Making KODAK Film, The Illustrated Story of State-of-the-Art Photographic Film Manufacturing by Robert L. Shanebrook.
The technology required to make photographic film has been a secret held by a few companies. This book explains, for the first time at this level of detail, how Eastman Kodak Company made film in 2009 and makes it today. Photographic film is one of the most technically sophisticated chemical products that is used in everyday life. Over 200 very pure chemical components are combined and then coated with great precision on to film base in up to 18 unique layers that in total are half the thickness of a human hair.
This insider’s view explains in simple terms how the operation works. It is a 94-page 8.5 x11 inch picture book with over 25 diagrams and over 130 photographs of Kodak’s production processes, materials, and equipment. Sixty percent of the printed surface area is illustrations. The book is unique; nearly all the illustrations were made specifically for this book.
I began investigating the possibility of the book in 2002 before I retired in late 2003. I discussed the idea with photographic experts at George Eastman House and Kodak Management. The Eastman House historians were very interested my doing the project. Kodak agreed that it would be useful to have an easily understandable documentation of the technology used to make film but they strongly opposed making this information available to the public and especially not to their competitors. With time and the decline of the business, their objections softened. Eventually I was given approval to start the work but the resulting document was to be kept by Kodak for release “some time in the future”.
Kodak was generous in giving me access to information, Kodak experts, and the manufacturing facility. Since I had been involved in film manufacturing for over 20 years I was familiar with the process but there were still details that were not fully disclosed to me while I was an employee. For this project I was given permission for full disclosure of the technical details and permission to photograph anything of interest to me in Kodak Park. I spent over forty days photographing the film manufacturing factory and many more days in discussions and gathering information from the experts.
In 2008 I was given permission to distribute the result without Kodak approval. As I prepared for printing I decided to obtain Kodak approval of the final manuscript. This was a self-funded project, if after printing Kodak decided to object I would take a financial loss. I submitted the manuscript. Then after nine months of review and discussion Kodak agreed “not to interfere” with my distributing the book. The review process provided me with an additional benefit. Kodak had fifty engineers and managers review the manuscript. They made very few changes but this gave me assurance that the information was technically correct. In addition I had it reviewed by an accomplished technical editor, a chemical engineer, a photography teacher and an art history teacher to make sure it could be easily understood by interested readers with a wide range of backgrounds.
Then in August 2010 I was ready to print and distribute the book. In order to obtain the printed quality I desired I used a local commercial printer rather than a book printer. This was more expensive but it was worth the cost. It was printed on quality paper using a Heidelberg 6-color offset press.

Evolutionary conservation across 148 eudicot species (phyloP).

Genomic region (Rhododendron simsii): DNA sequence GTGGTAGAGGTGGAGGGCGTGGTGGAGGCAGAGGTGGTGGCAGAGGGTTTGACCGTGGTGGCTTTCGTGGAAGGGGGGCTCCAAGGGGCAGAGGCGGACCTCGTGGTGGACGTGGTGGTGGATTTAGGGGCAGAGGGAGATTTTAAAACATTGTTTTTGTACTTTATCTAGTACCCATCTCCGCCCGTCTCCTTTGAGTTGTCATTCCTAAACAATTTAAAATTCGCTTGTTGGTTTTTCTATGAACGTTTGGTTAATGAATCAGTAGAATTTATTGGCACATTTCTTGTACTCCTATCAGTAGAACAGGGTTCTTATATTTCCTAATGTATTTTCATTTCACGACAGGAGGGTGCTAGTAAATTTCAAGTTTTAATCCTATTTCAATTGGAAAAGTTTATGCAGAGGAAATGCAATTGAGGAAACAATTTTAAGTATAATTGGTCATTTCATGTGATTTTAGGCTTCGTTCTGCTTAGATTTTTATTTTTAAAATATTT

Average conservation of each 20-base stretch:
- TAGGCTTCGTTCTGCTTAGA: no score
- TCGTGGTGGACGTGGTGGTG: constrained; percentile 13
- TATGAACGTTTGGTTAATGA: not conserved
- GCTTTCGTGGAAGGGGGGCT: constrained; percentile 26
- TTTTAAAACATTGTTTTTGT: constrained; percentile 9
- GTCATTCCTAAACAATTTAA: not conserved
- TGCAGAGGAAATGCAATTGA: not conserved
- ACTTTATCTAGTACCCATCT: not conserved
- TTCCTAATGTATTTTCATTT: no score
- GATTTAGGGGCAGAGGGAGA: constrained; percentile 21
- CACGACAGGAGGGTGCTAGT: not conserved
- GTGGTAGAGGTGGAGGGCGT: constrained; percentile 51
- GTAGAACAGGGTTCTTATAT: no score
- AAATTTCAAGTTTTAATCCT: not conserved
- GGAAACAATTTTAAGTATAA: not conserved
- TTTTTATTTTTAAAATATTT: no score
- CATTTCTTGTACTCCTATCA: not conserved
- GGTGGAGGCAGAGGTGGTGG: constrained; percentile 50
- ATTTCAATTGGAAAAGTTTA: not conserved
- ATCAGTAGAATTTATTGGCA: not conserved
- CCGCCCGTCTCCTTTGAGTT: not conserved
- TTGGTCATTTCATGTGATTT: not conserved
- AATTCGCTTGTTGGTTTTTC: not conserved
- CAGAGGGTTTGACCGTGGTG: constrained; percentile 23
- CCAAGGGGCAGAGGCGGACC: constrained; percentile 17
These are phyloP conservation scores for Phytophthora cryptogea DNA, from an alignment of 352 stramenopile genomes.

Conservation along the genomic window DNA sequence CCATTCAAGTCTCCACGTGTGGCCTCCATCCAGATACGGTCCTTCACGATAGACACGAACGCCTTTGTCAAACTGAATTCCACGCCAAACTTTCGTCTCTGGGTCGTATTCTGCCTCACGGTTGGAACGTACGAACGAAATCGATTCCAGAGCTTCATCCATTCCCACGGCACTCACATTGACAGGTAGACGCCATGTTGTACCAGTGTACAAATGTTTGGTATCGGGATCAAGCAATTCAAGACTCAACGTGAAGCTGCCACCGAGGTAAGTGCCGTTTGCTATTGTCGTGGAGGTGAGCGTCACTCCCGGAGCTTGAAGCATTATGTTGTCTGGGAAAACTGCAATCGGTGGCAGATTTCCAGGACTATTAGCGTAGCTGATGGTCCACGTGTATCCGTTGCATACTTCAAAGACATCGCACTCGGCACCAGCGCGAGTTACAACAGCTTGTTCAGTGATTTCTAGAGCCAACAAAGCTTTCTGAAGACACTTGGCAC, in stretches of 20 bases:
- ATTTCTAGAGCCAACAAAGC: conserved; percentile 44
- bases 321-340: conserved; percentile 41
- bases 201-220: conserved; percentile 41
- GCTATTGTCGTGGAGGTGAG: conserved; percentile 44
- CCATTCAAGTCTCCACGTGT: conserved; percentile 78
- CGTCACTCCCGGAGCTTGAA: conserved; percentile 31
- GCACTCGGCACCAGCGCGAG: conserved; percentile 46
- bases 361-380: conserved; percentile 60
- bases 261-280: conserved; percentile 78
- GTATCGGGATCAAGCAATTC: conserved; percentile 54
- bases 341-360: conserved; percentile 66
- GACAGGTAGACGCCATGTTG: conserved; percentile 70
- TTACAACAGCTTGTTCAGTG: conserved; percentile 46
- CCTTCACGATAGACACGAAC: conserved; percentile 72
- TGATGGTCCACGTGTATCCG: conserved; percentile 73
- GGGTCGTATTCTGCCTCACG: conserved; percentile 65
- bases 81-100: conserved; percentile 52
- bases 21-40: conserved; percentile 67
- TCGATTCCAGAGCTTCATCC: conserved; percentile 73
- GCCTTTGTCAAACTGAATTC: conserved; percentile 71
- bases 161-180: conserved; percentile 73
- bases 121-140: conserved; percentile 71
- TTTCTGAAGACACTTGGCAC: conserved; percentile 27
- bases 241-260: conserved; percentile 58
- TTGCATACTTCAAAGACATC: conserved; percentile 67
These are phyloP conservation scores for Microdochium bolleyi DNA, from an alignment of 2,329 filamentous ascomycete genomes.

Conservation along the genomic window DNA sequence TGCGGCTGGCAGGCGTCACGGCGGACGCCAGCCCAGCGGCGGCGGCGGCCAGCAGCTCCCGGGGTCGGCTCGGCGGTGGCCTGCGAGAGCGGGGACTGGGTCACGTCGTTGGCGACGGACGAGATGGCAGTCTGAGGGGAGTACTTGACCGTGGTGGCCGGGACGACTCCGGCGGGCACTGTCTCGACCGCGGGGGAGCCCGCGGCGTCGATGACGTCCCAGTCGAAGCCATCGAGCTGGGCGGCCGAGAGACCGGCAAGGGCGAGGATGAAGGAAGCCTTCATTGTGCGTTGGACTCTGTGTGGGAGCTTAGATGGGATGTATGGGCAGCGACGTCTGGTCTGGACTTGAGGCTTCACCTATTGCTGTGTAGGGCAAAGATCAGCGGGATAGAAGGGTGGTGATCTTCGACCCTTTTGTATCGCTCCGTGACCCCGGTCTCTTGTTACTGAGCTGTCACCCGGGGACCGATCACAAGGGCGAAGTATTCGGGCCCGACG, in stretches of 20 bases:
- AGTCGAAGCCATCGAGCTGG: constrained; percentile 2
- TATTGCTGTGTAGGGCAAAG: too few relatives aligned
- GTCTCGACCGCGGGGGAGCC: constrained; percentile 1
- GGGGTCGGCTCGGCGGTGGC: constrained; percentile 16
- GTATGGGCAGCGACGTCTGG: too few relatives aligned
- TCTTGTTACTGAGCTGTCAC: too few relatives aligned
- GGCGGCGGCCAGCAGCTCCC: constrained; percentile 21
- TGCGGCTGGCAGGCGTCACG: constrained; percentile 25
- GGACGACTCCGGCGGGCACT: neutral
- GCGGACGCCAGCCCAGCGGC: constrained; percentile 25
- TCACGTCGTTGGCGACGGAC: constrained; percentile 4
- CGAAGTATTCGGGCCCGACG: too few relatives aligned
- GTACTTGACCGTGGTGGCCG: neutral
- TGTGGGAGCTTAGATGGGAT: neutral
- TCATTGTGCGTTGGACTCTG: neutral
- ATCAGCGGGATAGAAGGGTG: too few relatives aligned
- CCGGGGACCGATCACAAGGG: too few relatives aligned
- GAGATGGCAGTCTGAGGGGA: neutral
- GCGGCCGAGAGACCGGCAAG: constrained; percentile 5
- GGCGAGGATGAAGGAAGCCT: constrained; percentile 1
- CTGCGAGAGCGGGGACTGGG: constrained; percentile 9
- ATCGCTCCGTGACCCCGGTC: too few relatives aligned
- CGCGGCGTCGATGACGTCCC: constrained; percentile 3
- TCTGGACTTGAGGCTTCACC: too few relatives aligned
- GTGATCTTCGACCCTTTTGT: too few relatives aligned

To promote the book I have been interviewed and had the book noted in NY Times, Wall Street Journal, der Spiegel, Aljazeera, CBS, NBC, German TV, French TV’s Capital and many local papers and photographic publications. I have sold books to individuals and institutions in 45 countries. I personally fill all orders. Ordering information is on my website: www.makingKodakfilm.com
The opinion of a few well respected authorities:
“The book accurately describes every aspect of the film manufacturing process. It is the most comprehensive coverage I have read.” Dr. James Patton, Retired, Vice President, Chief Technical Officer Consumer Imaging, Eastman Kodak Company and former Film Manufacturing Manager, Kodak Professional, Rochester, NY.
“This book explains how this common yet complicated product was made. This volume will no doubt prove invaluable not only for the photo historian, but for those curious about how things are made.” Todd Gustavson, Technology Curator, George Eastman House, International Museum of Photography, Rochester, NY.
“This book will be of interest to anyone who enjoys photography. It will provide professional and amateur photographers with a better understanding of how their films are made.” John Sexton, Photographer, Carmel Valley, California.
“It will be of great interest to film archivists and other professionals interested in the basic manufacturing process for one of the most important industrial products in history.” Patrick Loughney, Ph.D., Director, Library of Congress Packard Campus for Audio Visual Conservation.
Photographer and author:
Robert Shanebrook graduated from Rochester Institute of Technology and worked at Eastman Kodak Company for 35 years before retiring in 2003. At Kodak he worked as a commercial photographer, researcher, product development engineer, manufacturing manager, and for over twenty years was a Worldwide Product-Line Manager for Kodak Professional Films. Now, Robert consults in the fields of silver halide technology and photographic history at George Eastman House, International Museum of Photography, Rochester, New York.
Available from: www.makingKODAKfilm.com
Email contact: makingKODAKfilm@yahoo.com
Please Note: The book is out-of-print meaning that I do not have any plans to print more books. As noted on my website I will stop shipping books September 30, 2013. It appears that I will have some books left after September 30, 2013. I will be able to resume shipping a limited number of books from the first printing January 6, 2014.